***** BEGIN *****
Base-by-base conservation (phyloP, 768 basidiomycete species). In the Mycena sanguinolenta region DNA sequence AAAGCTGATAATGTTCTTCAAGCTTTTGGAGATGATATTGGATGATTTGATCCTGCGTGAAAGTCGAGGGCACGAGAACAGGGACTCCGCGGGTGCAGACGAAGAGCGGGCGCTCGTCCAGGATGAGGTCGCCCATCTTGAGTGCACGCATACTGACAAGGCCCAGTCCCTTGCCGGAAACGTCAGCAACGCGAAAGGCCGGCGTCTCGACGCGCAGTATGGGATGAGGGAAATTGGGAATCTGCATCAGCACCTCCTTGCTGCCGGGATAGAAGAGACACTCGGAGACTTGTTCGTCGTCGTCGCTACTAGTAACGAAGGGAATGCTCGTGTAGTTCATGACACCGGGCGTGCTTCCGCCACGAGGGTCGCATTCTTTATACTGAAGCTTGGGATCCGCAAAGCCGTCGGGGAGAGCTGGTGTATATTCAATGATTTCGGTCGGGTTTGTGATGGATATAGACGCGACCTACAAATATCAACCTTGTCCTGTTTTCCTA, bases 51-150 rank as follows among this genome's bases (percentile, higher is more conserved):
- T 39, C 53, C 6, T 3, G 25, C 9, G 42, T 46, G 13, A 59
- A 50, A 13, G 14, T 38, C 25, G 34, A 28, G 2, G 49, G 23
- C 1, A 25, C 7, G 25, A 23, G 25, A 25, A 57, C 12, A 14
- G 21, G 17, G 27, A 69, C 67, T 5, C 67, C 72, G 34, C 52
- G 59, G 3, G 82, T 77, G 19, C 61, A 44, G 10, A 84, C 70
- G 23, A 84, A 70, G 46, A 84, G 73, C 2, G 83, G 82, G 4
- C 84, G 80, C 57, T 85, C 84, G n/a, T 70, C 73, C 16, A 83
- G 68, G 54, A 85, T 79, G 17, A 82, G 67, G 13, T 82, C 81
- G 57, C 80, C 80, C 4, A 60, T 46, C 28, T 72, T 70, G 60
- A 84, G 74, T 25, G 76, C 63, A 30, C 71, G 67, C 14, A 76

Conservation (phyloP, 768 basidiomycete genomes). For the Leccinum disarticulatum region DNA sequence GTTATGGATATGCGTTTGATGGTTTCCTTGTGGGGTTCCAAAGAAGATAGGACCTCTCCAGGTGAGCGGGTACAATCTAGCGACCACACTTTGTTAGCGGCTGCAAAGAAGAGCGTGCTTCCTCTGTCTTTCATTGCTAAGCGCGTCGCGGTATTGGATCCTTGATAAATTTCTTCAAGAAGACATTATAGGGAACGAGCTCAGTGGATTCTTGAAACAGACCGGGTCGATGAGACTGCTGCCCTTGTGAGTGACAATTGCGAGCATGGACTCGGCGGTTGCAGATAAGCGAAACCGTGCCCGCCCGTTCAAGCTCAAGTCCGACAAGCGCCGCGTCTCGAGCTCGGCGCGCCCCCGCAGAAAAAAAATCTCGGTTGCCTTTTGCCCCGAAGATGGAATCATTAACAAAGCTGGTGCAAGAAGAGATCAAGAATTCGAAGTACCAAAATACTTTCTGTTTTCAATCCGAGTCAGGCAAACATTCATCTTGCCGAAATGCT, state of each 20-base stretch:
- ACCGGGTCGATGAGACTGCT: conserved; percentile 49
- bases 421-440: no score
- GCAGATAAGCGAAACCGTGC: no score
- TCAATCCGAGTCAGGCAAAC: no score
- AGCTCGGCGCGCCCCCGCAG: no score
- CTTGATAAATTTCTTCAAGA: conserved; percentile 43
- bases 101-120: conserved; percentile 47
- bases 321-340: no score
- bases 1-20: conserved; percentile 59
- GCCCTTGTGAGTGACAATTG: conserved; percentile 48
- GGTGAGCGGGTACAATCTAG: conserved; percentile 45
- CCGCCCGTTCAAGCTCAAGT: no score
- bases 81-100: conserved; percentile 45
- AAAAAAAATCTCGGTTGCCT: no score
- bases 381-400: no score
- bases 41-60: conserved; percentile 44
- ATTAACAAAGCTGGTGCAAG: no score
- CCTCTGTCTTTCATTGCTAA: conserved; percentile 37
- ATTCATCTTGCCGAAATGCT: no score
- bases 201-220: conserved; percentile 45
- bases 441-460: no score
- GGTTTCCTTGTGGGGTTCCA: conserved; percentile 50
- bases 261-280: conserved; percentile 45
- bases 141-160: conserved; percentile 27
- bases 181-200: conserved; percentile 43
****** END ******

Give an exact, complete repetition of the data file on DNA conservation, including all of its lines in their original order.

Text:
Base-by-base conservation (phyloP, 768 basidiomycete species). In the Mycena sanguinolenta region DNA sequence AAAGCTGATAATGTTCTTCAAGCTTTTGGAGATGATATTGGATGATTTGATCCTGCGTGAAAGTCGAGGGCACGAGAACAGGGACTCCGCGGGTGCAGACGAAGAGCGGGCGCTCGTCCAGGATGAGGTCGCCCATCTTGAGTGCACGCATACTGACAAGGCCCAGTCCCTTGCCGGAAACGTCAGCAACGCGAAAGGCCGGCGTCTCGACGCGCAGTATGGGATGAGGGAAATTGGGAATCTGCATCAGCACCTCCTTGCTGCCGGGATAGAAGAGACACTCGGAGACTTGTTCGTCGTCGTCGCTACTAGTAACGAAGGGAATGCTCGTGTAGTTCATGACACCGGGCGTGCTTCCGCCACGAGGGTCGCATTCTTTATACTGAAGCTTGGGATCCGCAAAGCCGTCGGGGAGAGCTGGTGTATATTCAATGATTTCGGTCGGGTTTGTGATGGATATAGACGCGACCTACAAATATCAACCTTGTCCTGTTTTCCTA, bases 51-150 rank as follows among this genome's bases (percentile, higher is more conserved):
- T 39, C 53, C 6, T 3, G 25, C 9, G 42, T 46, G 13, A 59
- A 50, A 13, G 14, T 38, C 25, G 34, A 28, G 2, G 49, G 23
- C 1, A 25, C 7, G 25, A 23, G 25, A 25, A 57, C 12, A 14
- G 21, G 17, G 27, A 69, C 67, T 5, C 67, C 72, G 34, C 52
- G 59, G 3, G 82, T 77, G 19, C 61, A 44, G 10, A 84, C 70
- G 23, A 84, A 70, G 46, A 84, G 73, C 2, G 83, G 82, G 4
- C 84, G 80, C 57, T 85, C 84, G n/a, T 70, C 73, C 16, A 83
- G 68, G 54, A 85, T 79, G 17, A 82, G 67, G 13, T 82, C 81
- G 57, C 80, C 80, C 4, A 60, T 46, C 28, T 72, T 70, G 60
- A 84, G 74, T 25, G 76, C 63, A 30, C 71, G 67, C 14, A 76

Conservation (phyloP, 768 basidiomycete genomes). For the Leccinum disarticulatum region DNA sequence GTTATGGATATGCGTTTGATGGTTTCCTTGTGGGGTTCCAAAGAAGATAGGACCTCTCCAGGTGAGCGGGTACAATCTAGCGACCACACTTTGTTAGCGGCTGCAAAGAAGAGCGTGCTTCCTCTGTCTTTCATTGCTAAGCGCGTCGCGGTATTGGATCCTTGATAAATTTCTTCAAGAAGACATTATAGGGAACGAGCTCAGTGGATTCTTGAAACAGACCGGGTCGATGAGACTGCTGCCCTTGTGAGTGACAATTGCGAGCATGGACTCGGCGGTTGCAGATAAGCGAAACCGTGCCCGCCCGTTCAAGCTCAAGTCCGACAAGCGCCGCGTCTCGAGCTCGGCGCGCCCCCGCAGAAAAAAAATCTCGGTTGCCTTTTGCCCCGAAGATGGAATCATTAACAAAGCTGGTGCAAGAAGAGATCAAGAATTCGAAGTACCAAAATACTTTCTGTTTTCAATCCGAGTCAGGCAAACATTCATCTTGCCGAAATGCT, state of each 20-base stretch:
- ACCGGGTCGATGAGACTGCT: conserved; percentile 49
- bases 421-440: no score
- GCAGATAAGCGAAACCGTGC: no score
- TCAATCCGAGTCAGGCAAAC: no score
- AGCTCGGCGCGCCCCCGCAG: no score
- CTTGATAAATTTCTTCAAGA: conserved; percentile 43
- bases 101-120: conserved; percentile 47
- bases 321-340: no score
- bases 1-20: conserved; percentile 59
- GCCCTTGTGAGTGACAATTG: conserved; percentile 48
- GGTGAGCGGGTACAATCTAG: conserved; percentile 45
- CCGCCCGTTCAAGCTCAAGT: no score
- bases 81-100: conserved; percentile 45
- AAAAAAAATCTCGGTTGCCT: no score
- bases 381-400: no score
- bases 41-60: conserved; percentile 44
- ATTAACAAAGCTGGTGCAAG: no score
- CCTCTGTCTTTCATTGCTAA: conserved; percentile 37
- ATTCATCTTGCCGAAATGCT: no score
- bases 201-220: conserved; percentile 45
- bases 441-460: no score
- GGTTTCCTTGTGGGGTTCCA: conserved; percentile 50
- bases 261-280: conserved; percentile 45
- bases 141-160: conserved; percentile 27
- bases 181-200: conserved; percentile 43